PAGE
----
Great State: PlaySmart

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OKLAHOMA CITY, OKLAHOMA -- A little hoops in the backyard. Dad's and kids goofing off together. How often do you hear basketballs bouncing around OKC neighborhoods with the Thunder in the NBA Finals? We all have our heroes in blue but Frank Ille knows how important the right coach or teacher can be too. "You don't think it's important as a kid but I think everybody remembers their favorite coaches the rest of their lives," he says.

Not long ago he was a kid himself. Frank's dad coached basketball and baseball. Frank played sports too. He followed the laces of a football through high school at Bishop McGuinness. Ille played quarterback at Princeton University. Eventually, he became a coach and dad too. He stayed involved with sports. At a basketball tournament reunion, the lessons his coaches taught him came full circle. "A bunch of college classmates and I used to meet every 4th of July for a basketball tournament," he says.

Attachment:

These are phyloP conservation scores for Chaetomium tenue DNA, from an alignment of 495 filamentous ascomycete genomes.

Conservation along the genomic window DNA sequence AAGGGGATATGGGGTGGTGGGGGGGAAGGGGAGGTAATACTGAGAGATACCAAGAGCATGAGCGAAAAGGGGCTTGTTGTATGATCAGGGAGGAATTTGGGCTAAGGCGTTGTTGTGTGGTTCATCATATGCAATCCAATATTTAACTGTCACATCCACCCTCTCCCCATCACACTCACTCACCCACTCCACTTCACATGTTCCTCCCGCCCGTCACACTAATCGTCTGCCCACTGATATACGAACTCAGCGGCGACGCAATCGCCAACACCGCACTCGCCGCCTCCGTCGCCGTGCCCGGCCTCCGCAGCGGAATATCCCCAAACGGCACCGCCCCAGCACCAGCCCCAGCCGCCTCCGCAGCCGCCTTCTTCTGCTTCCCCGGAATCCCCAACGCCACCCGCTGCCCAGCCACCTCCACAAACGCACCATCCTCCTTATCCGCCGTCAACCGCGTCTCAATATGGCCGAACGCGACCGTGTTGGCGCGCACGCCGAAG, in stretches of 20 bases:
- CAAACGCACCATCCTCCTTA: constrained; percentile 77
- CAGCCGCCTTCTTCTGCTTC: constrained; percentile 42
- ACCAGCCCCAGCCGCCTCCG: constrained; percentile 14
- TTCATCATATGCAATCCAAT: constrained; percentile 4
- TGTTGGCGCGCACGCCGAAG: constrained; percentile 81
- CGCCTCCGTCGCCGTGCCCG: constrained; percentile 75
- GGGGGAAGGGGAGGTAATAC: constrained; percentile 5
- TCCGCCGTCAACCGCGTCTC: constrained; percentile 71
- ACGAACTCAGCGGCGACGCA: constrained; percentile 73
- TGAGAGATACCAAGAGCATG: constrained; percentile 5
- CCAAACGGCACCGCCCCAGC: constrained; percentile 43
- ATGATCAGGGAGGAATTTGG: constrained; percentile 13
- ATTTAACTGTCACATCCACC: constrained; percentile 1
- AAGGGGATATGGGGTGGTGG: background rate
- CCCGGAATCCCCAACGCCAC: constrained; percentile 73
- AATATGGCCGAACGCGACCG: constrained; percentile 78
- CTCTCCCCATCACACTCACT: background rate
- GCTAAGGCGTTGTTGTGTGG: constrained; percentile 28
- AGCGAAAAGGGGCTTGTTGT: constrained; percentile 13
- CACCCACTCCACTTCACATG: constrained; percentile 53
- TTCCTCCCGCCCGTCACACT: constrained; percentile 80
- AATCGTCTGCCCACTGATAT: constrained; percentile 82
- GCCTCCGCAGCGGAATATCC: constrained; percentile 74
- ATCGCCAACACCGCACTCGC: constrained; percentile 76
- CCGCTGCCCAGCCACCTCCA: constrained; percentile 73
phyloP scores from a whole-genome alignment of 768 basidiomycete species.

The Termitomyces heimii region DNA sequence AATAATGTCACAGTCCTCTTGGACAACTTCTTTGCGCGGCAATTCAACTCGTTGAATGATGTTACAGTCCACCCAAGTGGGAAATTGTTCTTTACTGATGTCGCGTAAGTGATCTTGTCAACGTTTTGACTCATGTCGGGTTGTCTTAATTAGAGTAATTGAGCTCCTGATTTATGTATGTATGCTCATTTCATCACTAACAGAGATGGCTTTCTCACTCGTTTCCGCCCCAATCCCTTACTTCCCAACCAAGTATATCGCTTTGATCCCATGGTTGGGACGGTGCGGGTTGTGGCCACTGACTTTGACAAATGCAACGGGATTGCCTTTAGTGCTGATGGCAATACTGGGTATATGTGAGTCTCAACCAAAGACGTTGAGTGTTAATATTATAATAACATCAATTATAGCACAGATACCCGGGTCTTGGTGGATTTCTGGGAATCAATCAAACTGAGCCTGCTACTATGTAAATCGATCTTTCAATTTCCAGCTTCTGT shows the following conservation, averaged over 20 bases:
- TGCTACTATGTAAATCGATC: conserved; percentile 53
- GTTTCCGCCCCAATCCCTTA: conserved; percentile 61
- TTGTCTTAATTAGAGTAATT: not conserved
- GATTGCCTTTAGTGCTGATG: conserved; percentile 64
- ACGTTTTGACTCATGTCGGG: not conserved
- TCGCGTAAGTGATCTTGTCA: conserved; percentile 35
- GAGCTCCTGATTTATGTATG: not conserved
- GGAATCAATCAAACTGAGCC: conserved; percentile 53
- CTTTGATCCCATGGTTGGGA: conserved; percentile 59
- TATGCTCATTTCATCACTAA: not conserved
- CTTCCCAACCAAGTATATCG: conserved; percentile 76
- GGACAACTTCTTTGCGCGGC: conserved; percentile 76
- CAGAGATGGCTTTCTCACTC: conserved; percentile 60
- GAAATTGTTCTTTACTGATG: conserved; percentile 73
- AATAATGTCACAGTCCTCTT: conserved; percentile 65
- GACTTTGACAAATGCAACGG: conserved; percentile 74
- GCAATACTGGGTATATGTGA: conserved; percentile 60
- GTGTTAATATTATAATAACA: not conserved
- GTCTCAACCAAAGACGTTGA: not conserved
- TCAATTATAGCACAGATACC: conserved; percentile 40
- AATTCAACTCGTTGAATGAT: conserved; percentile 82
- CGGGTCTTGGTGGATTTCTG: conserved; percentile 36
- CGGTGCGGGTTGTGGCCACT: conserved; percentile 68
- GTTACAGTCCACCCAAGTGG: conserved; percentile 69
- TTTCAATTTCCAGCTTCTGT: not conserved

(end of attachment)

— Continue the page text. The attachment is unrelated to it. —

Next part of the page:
Frank and his old college buddies still get together for reunions. They party a little, but credit this particular group of frat buddies and ex-jocks for something else. Several years back they began talking about the people who helped them most growing up. Out of that first meeting came the idea for a foundation and a sports camp called PlaySmart designed to teach underprivileged kids the same lessons coaches and fathers taught them. Frank recalls, "I think when we started talking about PlaySmart we talked about how to give back to society and the first thing we wanted to do was work with kids."

PlaySmart camps have sprouted up in a few cities across the country. Frank is organizing first one in OKC. It took a while to line everything up, but he and a bunch of other local dads are anxious to teach. "Our mission at PlaySmart is to help underprivileged kids reach their academic and life potential through athletics."

Sportsmanship, discipline, teamwork. Thanks to the Thunder we're all civic witness to that kind of success on the court. From backyard to arena, Frank Ille and friends are hoping those same lessons spread out much further.

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